People generally don’t give it a second thought about taking an over-the-counter medicine to treat a cold or the flu. And most of these drugs are safe when used as directed. However, drinking alcohol while taking popular over-the-counter drugs like DayQuil can be a recipe for disaster.
What Is DayQuil?
DayQuil is a common over-the-counter medication that can help relieve the symptoms of a cold or the flu. It’s meant to treat sneezing, sore throat, headache, cough, and mild aches and pains that frequently accompany the flu or a cold. However, like any medication, DayQuil has ingredients that can interact with other substances, including alcohol.
Even though DayQuil comes in several formulas, many contain the drugs acetaminophen and dextromethorphan. Neither of these ingredients is safe to use with alcohol. And for individuals who suffer from alcohol addiction or alcohol use disorder (AUD), it’s safest to avoid medications that contain acetaminophen or dextromethorphan.
The Problem With Combining Alcohol and DayQuil
Taking DayQuil and drinking alcohol increases the risk of developing:
- Liver damage
- Nausea and vomiting
Ingesting high doses of both can cause:
- High blood pressure
Acetaminophen and Liver Damage
Acetaminophen is also sold under the brand name Tylenol. It’s the most common drug ingredient in the U.S. and is found in more than 600 medications. This includes many popular over-the-counter medications. And even though it is an effective pain reliever and fever reducer, it can also be toxic to your liver.
In fact, the leading cause of acute liver failure in the U. S. is acetaminophen overdose. And it’s the second-leading cause of liver failure that requires transplantation. Taking acetaminophen, or medications that contain it, and drinking alcohol increase your risk of liver damage. DayQuil manufacturer Procter & Gamble cautions that the safest choice is to not drink at all while taking DayQuil, especially if you usually drink heavily and regularly.
Using alcohol and acetaminophen together can cause serious side effects such as:
- Joint pain or swelling
- Excessive tiredness or weakness
- Unusual bleeding or bruising
- Loss of appetite
- Nausea and vomiting
- Yellowing of the skin and whites of the eyes
How Liver Damage Occurs
The risk of taking too much acetaminophen or mixing it with alcohol comes from how your body breaks down acetaminophen. When processed by the liver, acetaminophen is broken down into a number of substances. Most of these are removed in our urine. One of those substances is known as NAPQI and it is especially hard on the liver.
Symptoms of Liver Damage
- Jaundice (yellowing of the skin or whites of the eyes)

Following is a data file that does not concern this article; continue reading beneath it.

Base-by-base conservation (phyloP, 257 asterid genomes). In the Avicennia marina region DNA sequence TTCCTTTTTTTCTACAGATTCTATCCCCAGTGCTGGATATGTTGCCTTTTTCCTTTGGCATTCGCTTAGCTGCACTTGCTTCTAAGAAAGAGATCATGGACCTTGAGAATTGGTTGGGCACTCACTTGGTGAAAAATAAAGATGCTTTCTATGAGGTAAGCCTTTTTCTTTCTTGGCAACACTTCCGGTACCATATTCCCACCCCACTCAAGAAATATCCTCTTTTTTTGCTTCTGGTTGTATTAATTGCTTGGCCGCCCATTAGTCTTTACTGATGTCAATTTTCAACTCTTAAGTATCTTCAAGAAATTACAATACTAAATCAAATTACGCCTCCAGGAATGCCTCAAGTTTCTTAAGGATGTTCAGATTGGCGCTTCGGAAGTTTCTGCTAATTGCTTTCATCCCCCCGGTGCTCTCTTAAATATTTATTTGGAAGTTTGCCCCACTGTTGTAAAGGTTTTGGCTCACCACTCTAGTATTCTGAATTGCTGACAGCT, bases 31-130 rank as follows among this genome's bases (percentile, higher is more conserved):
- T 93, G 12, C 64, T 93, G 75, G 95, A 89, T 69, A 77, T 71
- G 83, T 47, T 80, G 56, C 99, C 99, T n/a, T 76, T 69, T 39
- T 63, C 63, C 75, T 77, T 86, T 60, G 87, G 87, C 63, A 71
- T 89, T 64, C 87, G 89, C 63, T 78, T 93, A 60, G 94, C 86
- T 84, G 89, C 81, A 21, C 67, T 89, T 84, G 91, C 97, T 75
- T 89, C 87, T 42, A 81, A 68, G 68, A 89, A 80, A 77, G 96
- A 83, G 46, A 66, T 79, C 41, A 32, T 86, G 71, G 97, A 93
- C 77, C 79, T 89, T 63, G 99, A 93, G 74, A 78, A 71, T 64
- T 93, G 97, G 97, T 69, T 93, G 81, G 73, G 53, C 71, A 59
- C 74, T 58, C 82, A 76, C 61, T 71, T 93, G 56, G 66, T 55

- Abdominal pain in the upper right side
- Abdominal swelling
- Loss of appetite
- Nausea or vomiting
Fortunately for us, when acetaminophen is taken in safe doses, the body has a way to deal with the harmful effects of NAPQI. That is, a powerful antioxidant called glutathione that the liver uses to neutralize the NAPQI and prevent it from damaging liver cells.
However, individuals who drink heavily (3 or more drinks per day) cause glutathione levels to drop, which allows NAPQI to build up to dangerous levels that can damage liver cells. Due to this, chronic drinkers are more at risk for an unintentional acetaminophen overdose. This can result in severe liver damage or even liver failure.
Symptoms of Acetaminophen Overdose
- Abdominal pain
- Loss of appetite
- Yellowing of the skin or eyes
The DXM Effect
Dextromethorphan, or DXM, is an ingredient in DayQuil that helps suppress coughing and is also unsafe when combined with alcohol. Dextromethorphan’s side effects can include:
- Problems concentrating
Plus, alcohol can make these side effects even worse. Some people also experience impairment in thinking and judgment. This is why it is recommended that you don’t engage in activities that require mental alertness such as driving or operating hazardous machinery.
Regrettably, abuse of products that contain DXM is a common problem among teens in the U.S. who use excessive amounts of the drug for its psychoactive effects. Some terms for this practice include “robotripping” and “skittling.” Using more than the recommended dose of DXM can cause:
- Visual and auditory hallucinations
- Slurred speech
- High blood pressure
- Loss of coordination
Adding alcohol to products containing DXM can also increase your risk for liver damage. If high doses are consumed with alcohol, an individual may experience shallow breathing, stupor, or coma which can even lead to death.
Symptoms of DXM Overdose
- Unsteady walking
- Pounding heartbeat, rapid heartbeat
- Breathing problems (slow and labored breathing, shallow breathing)
- Stomach and intestinal spasms
- Higher body temperature
Abuse of DXM by teens is such a problem that some states, such as Florida, have banned children under the age of 18 from buying over-the-counter medications that contain dextromethorphan.
NyQuil, a cold and flu medication similar to DayQuil that is meant for nighttime use, has the same risks and more due to its additional ingredients. When you consider the risks to your health, it’s best to not drink alcohol while taking DayQuil. Conversely, if you have an alcohol use disorder and are unable to stop drinking, then it’s safer to skip the DayQuil and just power through your cold or flu.
Can You Drink Alcohol After Taking DayQuil and Vice Versa?